Synergy: Pre's Ace in the Hole

I’ve been eagerly following news about Palm’s upcoming Pre smartphone. Even though I am not presently planning to pick one up for myself (for starters, there’s no way in hell I’m signing up for Sprint service), I’m quite excited about this new contender in the smartphone market.

This is the first product coming to market that will be competing with the design of the iPhone.

The rest—including the T-Mobile G1, featuring Google’s Android platform, the BlackBerry Storm, and any number of other handsets from Nokia to LG—are merely “Hey, I’ve got a touch-screen, too! Buy me!” products.

I’ve frankly chosen to look past the argument the Android platform represents something much larger, and with deeper and brighter promise than anything merely available in the G1. The future promises of a technology or platform is not a matter I’m going to mind when considering what the current incarnations of the technology offer. Frankly, the only people even looking at that platform are developers and gadget geeks. By and large, consumer reception to the G1 has been luke-warm, driven by consumers that don’t like the iPhone or love Google.

The Pre, on the other hand, demonstrates an effort to replicate implementation details that work from the iPhone, and a thoughtful attempt to improve upon those things in a smart way.

The three things that have me most excited are:

1. the extensions and enhancements to the gestural UI implemented for the device,
2. the “deck” multitasking metaphor, and
2. Synergy, the Pre’s framework for interconnecting the all your data.

Synergy is the most exciting part. In fact, I believe that it’s the one feature that should most concern Apple, provided—of course—that Palm actually pulls it off properly.

But what exactly is Synergy?

Ars Technica published an article describing it back in January. From the article:

Users just make changes to their data (contacts, calendar, mail, etc.), and Palm’s webOS handles committing those changes to whatever canonical data source it is accessing in the cloud. And herein lies the most important difference between the webOS and Apple’s iPhone OS: the iPhone was originally designed under the assumption that the canonical source of a user’s data (contacts, calendar, music, tasks, etc.) is [their computer]. Palms webOS, in contrast, presumes that cloud-based services are the canonical source for your data…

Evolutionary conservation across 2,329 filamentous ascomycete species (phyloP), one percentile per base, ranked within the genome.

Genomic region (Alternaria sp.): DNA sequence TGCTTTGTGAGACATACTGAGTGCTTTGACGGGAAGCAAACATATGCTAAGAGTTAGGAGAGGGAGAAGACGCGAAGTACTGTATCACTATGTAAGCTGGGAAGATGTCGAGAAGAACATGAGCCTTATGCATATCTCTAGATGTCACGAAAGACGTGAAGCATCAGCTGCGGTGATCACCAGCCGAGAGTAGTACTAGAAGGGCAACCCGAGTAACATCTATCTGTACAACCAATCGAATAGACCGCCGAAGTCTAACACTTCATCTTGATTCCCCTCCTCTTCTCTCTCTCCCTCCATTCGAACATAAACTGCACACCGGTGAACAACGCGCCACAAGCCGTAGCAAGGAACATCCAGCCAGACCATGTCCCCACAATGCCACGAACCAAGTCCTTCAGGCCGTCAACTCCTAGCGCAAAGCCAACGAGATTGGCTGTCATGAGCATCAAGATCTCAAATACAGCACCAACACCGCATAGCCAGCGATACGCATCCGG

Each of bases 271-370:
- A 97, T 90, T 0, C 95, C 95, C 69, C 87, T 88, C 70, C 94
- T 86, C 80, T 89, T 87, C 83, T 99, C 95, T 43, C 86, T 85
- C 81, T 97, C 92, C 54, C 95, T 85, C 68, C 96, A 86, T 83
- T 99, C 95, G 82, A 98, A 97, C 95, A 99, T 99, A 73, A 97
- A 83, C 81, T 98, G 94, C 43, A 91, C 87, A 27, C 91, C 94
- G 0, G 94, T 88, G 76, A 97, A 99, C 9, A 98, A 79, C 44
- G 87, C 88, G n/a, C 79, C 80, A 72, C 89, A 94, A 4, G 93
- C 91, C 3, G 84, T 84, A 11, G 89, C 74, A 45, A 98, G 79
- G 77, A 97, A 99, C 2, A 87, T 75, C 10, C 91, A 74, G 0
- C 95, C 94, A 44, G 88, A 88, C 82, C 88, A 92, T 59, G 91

Looking at someone’s contact information in the address book, you might see their phone number, three email addresses, an AIM screen name, Facebook profile URL.

Although you might largely be able to see this information on someone’s contact info on your iPhone, the information in the Pre’s address book has likely been pulled together from a number of different sources on the network. Your contacts were loaded from your GMail address book, Facebook friends list, and AIM buddy list. The key is that Synergy needs to be smart enough about figuring out who’s who, in order to properly merge the details of your friend, Kevin Smith, who appears both in your GMail adress book and Facebook friends list into a single entry in your address book.

But the idea behind Synergy is that it’s access to this data is meant to be bidirectional. That is, once you update Kevin’s email address on your Pre’s address book, Synergy would then update his address on GMail, etc.

But Synergy isn’t just for contacts.

It can manage events, too. Check out the demo in this video from Mobile Crunch, wherein the presenter is showing off and talking about the Fandango app in development. Like the website, the app’s purpose is to allow people to buy movie tickets to movies they’d like to see.

The statement that floors me occurs at 00:47:

One of the things they did interesting on it is: once you purchase a ticket, it’ll actually make a meeting request for you. So, it’ll go into [the] calendar that I have a ticket to go to the show at this time, and I can actually invite other people with that…

And you can bet that if Synergy is pulling your calendar data from your Google Calendar, the new event will show up your Google Calendar next time you login from your computer. Can you picture how this could work for concert tickets? OpenTable reservations? Travel itineraries?

Now that’s some serious wu wei.

If Palm gets Synergy right (and assuming they don’t bomb on the hardware or battery life), their Pre is going to give Apple’s iPhone a serious run for its money.